How Joe Biden’s South Carolina primary win might affect Super Tuesday’s delegate count

South Carolina Democratic voters have finally delivered former frontrunner Joe Biden a win.

The question is whether that win came just in time for Biden’s hopes on Super Tuesday, which is just three days away — or whether it came too late.

The former vice president had led national polls of the Democratic contest throughout 2019 and into January 2020. But after Biden’s poor showings in Iowa (fourth place) and New Hampshire (fifth place), he saw that lead vanish.

Several problems arose for Biden. Most notably, Sen. Bernie Sanders surged to first in national polls after essentially tying for first in Iowa and winning outright victories in New Hampshire and Nevada. But nearly as threateningly, former New York City Mayor Mike Bloomberg surged into third, apparently cutting into Biden’s support, since more voters were beginning to doubt whether Biden could win. And the field barely winnowed, with Sen. Elizabeth Warren, former South Bend, Indiana, Mayor Pete Buttigieg, and Sen. Amy Klobuchar all staying in. (Billionaire activist Tom Steyer dropped out.)

Sen. Bernie Sanders supporters cheer during a rally in Columbia, South Carolina, on February 28, 2020.
Jim Watson/AFP via Getty Images

Those first three states had a paltry number of delegates at stake. But Super Tuesday and its 1,344 delegates — one-third of the total — were right around the corner, on March 3, about to be allotted just as Biden had seriously weakened nationally. Biden’s decline and the crowded field posed the risk that Sanders could jump out to a near-insurmountable delegate lead.

Biden’s South Carolina win could be just what he needs to regain at least some of his lost ground so he can perform well on Super Tuesday. Theoretically, this victory will earn him lots of positive horse-race focused media coverage, establish him as the clear remaining alternative to Sanders, and loom large with Super Tuesday late deciders. (Nearly half of the delegates at stake in that day’s contests are from Southern states.)

Or it could not.

Biden’s Super Tuesday problems

There are a few complications for Biden’s hopes of a speedy comeback.

First is early voting. Millions of Super Tuesday voters in states like California, Texas, and North Carolina cast their ballots before South Carolina did. So a large share of the vote on Super Tuesday is already locked in and obviously can’t be influenced by Biden’s Palmetto State win.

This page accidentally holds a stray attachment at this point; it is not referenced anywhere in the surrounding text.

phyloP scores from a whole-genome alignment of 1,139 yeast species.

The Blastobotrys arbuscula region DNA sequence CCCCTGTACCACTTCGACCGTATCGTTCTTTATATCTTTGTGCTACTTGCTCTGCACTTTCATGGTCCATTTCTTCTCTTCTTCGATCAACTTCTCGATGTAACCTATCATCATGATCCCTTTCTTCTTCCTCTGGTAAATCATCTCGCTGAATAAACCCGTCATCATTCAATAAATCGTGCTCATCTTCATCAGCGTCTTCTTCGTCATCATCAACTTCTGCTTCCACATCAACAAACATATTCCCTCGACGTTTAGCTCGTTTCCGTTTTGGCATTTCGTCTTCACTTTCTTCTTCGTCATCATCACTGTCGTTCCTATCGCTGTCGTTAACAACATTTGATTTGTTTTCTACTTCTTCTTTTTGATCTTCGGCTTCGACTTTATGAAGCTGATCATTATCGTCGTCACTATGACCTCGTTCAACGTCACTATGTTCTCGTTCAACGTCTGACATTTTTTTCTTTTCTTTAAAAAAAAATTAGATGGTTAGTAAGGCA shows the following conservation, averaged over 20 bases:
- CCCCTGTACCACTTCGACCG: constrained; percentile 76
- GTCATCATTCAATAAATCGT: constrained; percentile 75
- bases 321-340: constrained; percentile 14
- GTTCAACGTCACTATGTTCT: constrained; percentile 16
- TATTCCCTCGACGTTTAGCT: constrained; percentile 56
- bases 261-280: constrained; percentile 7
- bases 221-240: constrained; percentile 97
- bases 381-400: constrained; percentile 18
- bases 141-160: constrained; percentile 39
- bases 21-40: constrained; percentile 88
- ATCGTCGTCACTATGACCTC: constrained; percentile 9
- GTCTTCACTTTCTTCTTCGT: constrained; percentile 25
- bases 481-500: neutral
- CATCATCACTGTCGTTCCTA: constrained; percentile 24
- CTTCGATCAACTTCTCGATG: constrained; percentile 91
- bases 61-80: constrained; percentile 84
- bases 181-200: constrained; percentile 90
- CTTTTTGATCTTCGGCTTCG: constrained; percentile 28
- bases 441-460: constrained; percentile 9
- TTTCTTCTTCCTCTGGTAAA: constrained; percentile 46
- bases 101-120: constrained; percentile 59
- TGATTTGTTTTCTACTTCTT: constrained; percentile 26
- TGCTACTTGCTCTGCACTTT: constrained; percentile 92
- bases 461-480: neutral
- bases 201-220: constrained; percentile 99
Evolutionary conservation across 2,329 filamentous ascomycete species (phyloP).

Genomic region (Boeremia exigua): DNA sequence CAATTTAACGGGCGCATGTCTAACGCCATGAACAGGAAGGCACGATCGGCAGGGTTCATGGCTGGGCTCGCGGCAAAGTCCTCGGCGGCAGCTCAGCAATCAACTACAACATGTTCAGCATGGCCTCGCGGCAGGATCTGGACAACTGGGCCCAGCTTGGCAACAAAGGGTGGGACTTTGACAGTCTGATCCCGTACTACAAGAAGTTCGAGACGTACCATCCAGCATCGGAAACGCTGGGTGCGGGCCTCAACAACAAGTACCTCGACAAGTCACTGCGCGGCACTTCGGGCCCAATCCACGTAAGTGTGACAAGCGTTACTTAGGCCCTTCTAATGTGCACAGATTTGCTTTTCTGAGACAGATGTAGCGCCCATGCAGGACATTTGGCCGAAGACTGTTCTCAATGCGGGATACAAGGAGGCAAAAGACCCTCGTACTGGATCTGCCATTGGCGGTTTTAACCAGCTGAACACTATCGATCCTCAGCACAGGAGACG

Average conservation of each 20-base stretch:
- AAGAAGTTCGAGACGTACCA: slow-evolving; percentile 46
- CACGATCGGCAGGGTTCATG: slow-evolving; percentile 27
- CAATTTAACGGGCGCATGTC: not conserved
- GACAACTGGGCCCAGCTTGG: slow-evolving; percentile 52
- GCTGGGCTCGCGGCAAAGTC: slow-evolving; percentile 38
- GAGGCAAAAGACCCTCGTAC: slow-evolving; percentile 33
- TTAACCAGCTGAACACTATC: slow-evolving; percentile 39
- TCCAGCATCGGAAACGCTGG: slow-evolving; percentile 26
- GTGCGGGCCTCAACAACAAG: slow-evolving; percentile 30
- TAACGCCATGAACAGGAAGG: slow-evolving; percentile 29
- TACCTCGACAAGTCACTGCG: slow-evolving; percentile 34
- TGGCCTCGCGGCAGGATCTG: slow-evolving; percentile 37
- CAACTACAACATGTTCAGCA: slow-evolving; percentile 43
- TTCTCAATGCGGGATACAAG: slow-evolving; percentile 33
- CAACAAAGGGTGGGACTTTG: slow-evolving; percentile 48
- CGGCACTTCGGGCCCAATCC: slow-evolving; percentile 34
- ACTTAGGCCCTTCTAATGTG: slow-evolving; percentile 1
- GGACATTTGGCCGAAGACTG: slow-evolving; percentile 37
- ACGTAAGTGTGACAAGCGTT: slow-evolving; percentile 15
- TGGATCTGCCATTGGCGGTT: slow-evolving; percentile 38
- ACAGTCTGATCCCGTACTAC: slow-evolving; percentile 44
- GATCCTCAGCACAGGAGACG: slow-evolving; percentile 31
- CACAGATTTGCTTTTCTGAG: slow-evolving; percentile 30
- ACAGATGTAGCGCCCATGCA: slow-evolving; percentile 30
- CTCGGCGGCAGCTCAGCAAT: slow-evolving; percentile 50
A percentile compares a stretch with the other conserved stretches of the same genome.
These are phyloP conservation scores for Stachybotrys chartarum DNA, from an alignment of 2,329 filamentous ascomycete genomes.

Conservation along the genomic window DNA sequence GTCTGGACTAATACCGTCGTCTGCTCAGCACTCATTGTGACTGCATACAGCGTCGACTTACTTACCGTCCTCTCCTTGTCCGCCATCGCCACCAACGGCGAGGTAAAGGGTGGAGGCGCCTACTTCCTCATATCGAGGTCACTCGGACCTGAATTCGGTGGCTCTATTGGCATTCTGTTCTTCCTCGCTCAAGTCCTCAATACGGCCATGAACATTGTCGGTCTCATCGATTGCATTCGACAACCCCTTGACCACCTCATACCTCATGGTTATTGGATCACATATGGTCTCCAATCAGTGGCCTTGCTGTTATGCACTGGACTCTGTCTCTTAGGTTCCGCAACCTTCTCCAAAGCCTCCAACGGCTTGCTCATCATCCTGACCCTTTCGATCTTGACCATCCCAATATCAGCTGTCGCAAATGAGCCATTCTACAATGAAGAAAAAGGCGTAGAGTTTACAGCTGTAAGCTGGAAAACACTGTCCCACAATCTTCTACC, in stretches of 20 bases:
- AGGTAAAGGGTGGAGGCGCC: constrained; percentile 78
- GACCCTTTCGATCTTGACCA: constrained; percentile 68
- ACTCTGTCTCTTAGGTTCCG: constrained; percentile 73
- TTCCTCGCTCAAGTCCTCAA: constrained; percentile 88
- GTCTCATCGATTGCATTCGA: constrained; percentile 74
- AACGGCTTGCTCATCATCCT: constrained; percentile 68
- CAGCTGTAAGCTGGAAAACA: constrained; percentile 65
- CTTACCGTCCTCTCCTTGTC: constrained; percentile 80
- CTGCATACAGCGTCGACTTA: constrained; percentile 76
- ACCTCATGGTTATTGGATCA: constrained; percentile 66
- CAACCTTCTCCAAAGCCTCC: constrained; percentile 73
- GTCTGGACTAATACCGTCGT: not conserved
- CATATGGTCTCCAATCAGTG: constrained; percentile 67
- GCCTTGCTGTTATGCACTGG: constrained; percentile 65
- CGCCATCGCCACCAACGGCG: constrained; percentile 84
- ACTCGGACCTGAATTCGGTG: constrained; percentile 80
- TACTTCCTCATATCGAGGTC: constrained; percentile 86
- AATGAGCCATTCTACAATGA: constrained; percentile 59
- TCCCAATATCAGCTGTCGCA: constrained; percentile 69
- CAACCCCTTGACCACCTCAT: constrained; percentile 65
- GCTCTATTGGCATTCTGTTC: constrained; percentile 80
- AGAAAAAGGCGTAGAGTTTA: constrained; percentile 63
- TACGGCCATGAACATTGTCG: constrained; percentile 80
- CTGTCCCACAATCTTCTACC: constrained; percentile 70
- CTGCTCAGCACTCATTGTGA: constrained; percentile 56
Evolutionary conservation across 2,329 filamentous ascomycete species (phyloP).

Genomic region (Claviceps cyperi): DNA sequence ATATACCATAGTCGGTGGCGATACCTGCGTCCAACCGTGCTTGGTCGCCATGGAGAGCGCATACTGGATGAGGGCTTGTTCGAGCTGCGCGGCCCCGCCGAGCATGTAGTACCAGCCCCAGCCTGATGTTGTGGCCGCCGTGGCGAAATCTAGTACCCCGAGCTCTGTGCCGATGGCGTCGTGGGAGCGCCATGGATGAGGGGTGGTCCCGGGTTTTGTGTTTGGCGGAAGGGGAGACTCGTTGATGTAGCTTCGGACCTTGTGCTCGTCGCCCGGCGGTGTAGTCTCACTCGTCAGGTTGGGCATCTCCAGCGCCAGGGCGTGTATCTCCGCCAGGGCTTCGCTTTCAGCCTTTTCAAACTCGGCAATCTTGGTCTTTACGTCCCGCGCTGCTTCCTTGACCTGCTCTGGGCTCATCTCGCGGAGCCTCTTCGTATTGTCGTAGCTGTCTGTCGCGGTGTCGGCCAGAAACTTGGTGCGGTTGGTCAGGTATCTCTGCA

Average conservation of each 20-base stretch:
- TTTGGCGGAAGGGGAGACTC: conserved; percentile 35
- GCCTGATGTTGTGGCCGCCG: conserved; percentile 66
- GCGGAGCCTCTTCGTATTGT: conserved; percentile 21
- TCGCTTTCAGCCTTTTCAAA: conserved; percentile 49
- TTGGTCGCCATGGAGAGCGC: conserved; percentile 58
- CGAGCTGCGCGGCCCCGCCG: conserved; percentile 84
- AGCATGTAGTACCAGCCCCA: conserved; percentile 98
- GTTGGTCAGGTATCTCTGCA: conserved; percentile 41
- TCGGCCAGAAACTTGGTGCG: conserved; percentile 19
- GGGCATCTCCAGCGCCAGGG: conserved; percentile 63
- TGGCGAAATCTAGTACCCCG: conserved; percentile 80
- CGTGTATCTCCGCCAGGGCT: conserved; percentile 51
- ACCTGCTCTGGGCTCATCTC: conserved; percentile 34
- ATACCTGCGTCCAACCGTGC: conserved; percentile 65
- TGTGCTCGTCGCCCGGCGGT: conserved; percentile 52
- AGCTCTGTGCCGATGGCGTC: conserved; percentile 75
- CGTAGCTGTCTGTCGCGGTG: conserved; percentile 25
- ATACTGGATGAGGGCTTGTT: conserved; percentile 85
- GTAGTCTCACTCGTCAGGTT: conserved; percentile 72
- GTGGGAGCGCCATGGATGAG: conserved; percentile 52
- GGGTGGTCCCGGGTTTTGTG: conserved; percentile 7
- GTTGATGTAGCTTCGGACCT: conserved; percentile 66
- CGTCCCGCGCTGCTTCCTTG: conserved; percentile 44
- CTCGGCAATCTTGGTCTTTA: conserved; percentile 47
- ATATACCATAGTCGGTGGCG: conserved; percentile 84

Team Biden’s hope is that voters who were on the fence and open to supporting the former vice president were more likely to wait to cast their ballots, rather than voting early for, say, Mike Bloomberg. But it’s possible that whatever momentum Biden gains from South Carolina could be blunted somewhat by early voting.

Second is the news cycle. Biden surely wants his win to become the major story dominating airtime and headlines over the next three days. But the coronavirus outbreak has been the biggest national story in recent days. President Donald Trump also tends to generate a fair amount of news — take his speech at an annual conservative conference Saturday, just as one example. Biden’s big win might break through to enough voters that haven’t been paying attention (or who have been seeing tons of Bloomberg ads), but it’s not a sure thing.

Finally, Biden’s campaign is cash-strapped and has barely been able to fund ads beyond South Carolina. From a financial perspective, it would have been better for Biden to have his big comeback victory earlier, so more money would pour into his coffers that he could spend on Super Tuesday. Team Biden’s likely hope is that the positive national news coverage he’ll get from his win will end up being more valuable than their own ads would have been. But it’s not exactly an ideal situation for him.

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